Pharmaceutical and Biomedical Sciences
Assistant Professor

Professional Website

Pharmaceutical and Biomedical Sciences


2002- 2007   Ph.D. in Biochemistry,  University of Texas at Austin; Austin, Texas

2005               M.A. in Biochemistry, University of Texas at Austin; Austin, Texas

2001                B.Sc. equivalent, Julius-Maximilians Universität, Würzburg  major: Biochemistry, minor: Microbiology, Genetics and Biotechnology


Areas of Expertise

Research Area: Protein design and engineering, design of anti-virals and immunogens, immunoinformatics, protein chemistry and re-purposing of viral surface proteins, computational biology

Opportunities for collaborations: Vaccine design, protein-based therapeutics, protein mediated drug delivery

Honors, Awards, and Achievements


2017                            Foresight Fellow for catalyzing future technology (Foresight Institute)

2009 – 2012             Career Development Award, NW Regional Center of Excellence (NIAID/NIH)

Jun. 2007                  Professional Development Award, Dept. of Chemistry and Biochemistry, UT Austin

Jan. 2007                  Travel Award for the “SBE’s First International Conference on Biomolecular Engineering”

Sep. 2006                  Stipend for NIH National Graduate Student Research Festival

Apr. 2006                    Joanne Ravel Award, Dept. of Chemistry and Biochemistry, UT Austin



American Association for the Advancement of Science (Member)

Research Interests

We are a new lab using computational structural design and protein engineering tools to understand, inhibit and re-purpose biological processes on the protein level. Our main focus is on how to diagnose, prevent and treat viral infections with the aim to generate new anti-virals and candidates for vaccination. While we are studying viral surface proteins principally to understand how we can target them or provide new immunogens, we also seek to shed light on how protein chemistry is involved in making viruses so successful. Viruses and their surface proteins hold the molecular keys for identifying specific host cells, entering them and re-programming them–much of what we will need to fight cancer.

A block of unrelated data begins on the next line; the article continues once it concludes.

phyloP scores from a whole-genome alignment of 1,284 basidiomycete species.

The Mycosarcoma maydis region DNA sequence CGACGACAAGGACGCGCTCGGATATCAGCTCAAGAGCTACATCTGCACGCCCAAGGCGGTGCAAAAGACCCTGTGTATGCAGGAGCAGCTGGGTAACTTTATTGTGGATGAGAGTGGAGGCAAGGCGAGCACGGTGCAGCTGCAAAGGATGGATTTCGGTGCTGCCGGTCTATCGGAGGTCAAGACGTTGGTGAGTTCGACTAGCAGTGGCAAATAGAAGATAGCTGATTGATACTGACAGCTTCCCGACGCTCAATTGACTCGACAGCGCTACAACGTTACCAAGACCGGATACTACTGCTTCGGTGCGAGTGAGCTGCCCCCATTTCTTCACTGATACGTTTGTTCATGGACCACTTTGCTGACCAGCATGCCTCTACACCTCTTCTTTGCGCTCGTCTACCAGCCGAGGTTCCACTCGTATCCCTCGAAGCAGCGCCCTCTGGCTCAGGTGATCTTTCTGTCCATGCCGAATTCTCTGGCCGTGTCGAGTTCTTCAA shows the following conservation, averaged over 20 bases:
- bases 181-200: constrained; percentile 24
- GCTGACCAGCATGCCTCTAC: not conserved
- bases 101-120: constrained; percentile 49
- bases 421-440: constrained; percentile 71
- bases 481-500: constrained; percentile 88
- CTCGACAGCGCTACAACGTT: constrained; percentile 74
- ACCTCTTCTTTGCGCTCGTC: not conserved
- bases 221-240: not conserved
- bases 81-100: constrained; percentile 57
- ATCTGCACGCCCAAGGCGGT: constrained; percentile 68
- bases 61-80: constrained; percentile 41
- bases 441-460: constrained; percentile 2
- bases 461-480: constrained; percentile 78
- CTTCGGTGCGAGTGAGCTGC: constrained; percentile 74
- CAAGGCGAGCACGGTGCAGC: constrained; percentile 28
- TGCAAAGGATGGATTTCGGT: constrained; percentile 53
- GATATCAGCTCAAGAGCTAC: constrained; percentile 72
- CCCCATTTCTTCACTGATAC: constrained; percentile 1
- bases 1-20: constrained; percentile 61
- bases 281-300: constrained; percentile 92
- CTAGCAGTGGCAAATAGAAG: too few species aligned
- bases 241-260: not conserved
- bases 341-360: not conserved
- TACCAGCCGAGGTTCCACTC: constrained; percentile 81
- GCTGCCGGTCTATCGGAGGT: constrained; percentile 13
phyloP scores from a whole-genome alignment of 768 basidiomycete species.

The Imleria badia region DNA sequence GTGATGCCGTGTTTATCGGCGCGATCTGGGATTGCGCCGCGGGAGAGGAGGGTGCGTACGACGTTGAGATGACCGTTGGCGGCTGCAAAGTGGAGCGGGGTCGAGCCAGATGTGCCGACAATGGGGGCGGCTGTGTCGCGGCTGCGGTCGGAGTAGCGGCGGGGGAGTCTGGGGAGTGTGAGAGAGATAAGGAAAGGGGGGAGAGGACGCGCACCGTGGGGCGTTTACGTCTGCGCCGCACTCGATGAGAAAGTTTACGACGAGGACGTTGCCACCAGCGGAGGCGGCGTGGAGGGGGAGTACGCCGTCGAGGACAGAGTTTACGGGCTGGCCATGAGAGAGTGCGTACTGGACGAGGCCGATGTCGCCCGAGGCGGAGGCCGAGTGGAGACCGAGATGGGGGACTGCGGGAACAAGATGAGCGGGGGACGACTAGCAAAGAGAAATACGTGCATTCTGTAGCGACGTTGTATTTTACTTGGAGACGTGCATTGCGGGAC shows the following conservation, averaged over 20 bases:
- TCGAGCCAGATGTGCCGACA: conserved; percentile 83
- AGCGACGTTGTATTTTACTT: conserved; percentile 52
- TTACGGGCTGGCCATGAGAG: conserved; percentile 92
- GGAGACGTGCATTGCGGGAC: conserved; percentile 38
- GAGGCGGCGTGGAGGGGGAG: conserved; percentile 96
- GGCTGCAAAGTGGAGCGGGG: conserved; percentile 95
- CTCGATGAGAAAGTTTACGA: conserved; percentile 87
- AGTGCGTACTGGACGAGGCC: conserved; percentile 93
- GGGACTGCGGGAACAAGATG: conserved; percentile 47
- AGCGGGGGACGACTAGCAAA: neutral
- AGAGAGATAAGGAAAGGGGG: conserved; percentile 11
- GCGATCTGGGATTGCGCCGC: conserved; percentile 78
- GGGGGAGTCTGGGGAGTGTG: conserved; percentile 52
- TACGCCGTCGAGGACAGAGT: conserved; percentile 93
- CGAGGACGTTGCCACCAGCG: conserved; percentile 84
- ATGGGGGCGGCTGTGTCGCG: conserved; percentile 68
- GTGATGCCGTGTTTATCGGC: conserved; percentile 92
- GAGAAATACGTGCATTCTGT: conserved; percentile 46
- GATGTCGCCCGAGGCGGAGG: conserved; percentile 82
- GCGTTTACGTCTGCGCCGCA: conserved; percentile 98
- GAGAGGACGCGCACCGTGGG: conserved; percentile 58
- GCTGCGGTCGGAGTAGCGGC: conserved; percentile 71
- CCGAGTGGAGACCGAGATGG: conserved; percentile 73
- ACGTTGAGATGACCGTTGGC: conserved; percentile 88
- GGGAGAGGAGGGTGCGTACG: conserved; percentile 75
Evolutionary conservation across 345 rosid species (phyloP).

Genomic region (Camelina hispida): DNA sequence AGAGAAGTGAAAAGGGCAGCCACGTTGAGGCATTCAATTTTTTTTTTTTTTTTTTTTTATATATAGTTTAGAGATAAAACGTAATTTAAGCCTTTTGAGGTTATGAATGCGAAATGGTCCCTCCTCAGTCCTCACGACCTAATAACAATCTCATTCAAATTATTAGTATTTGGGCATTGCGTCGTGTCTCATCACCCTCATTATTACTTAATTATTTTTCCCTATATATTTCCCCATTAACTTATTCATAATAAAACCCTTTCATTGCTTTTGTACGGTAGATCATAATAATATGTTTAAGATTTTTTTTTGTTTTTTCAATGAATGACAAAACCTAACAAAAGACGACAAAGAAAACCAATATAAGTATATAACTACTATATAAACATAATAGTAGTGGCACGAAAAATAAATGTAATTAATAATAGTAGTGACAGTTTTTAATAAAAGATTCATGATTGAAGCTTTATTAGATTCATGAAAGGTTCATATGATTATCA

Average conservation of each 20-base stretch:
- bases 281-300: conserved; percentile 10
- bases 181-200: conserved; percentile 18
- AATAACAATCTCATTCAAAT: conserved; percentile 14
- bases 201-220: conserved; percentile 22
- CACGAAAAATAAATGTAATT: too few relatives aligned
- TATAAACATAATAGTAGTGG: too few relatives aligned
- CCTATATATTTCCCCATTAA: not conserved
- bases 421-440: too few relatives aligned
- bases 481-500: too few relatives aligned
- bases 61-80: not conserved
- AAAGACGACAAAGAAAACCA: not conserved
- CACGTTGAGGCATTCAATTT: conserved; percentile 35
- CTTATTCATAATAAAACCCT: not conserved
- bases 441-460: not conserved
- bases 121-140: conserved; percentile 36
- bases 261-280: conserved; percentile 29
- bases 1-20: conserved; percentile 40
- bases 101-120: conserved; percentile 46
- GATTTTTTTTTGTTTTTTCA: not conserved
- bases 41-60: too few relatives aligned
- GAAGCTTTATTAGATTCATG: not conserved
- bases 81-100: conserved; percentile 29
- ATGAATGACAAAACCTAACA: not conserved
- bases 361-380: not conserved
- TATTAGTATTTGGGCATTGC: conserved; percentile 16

Selected Publications

Strauch EM, Bernard S, La D, Bohn A, Nieusma T, Lee P, Garcia NK, Holstein C, Anderson CE, Hooper KA, Trenant M, Sheffler W, Bloom JD, Yager P, Lee KK, Ward A, Fuller D, Wilson IA, Baker D, “Computational design of trimeric influenza-neutralizing proteins targeting the hemagglutinin receptor binding site”, Nat Biotechnol. 2017 Jul;35(7):667-671. doi: 10.1038/nbt.3907

Special reports in:

  • Science: “Designer protein halts flu”, DOI: 10.1126/science.aan6958
  • Scientific American: “Designing Antiviral Proteins Via Computer Could Help Halt the Next Pandemic”
  • ACS Chemical and Engineering News : ”Three-pronged designed peptide neutralizes influenza”, Volume 95 Issue 26 | p. 8 | Concentrates
  • the Conversation and LiveScience

Holstein CA*, Anderson CE*, Strauch EM, Bennett S, Chevalier A, Nelson J, Fu E, Baker D, Yager P; Development of a Paper-Based Assay for Whole Influenza Virus Detection using a Computationally Designed Hemagglutinin Head Region Binder, Anal Chem. 2017 Jun 20;89(12):6608-6615. doi: 10.1021/acs.analchem.7b00769

Klein JC, Lajoie MJ, Schwartz JJ, Strauch EM, Nelson J, Baker B, Shendure J, “Multiplex pairwise assembly of array-derived DNA oligonucleotides”, Nucleic Acids Res. 2016 Mar 18;44(5):e43. doi: 10.1093

Strauch EM, Fleishman SJ, Baker D, ” Computational Design of a pH-sensitive IgG Binding Protein”, Proc Natl Acad Sci U S A., 2014 Jan 14;111(2):675-80, PMID: 24381156

* = contributed equally


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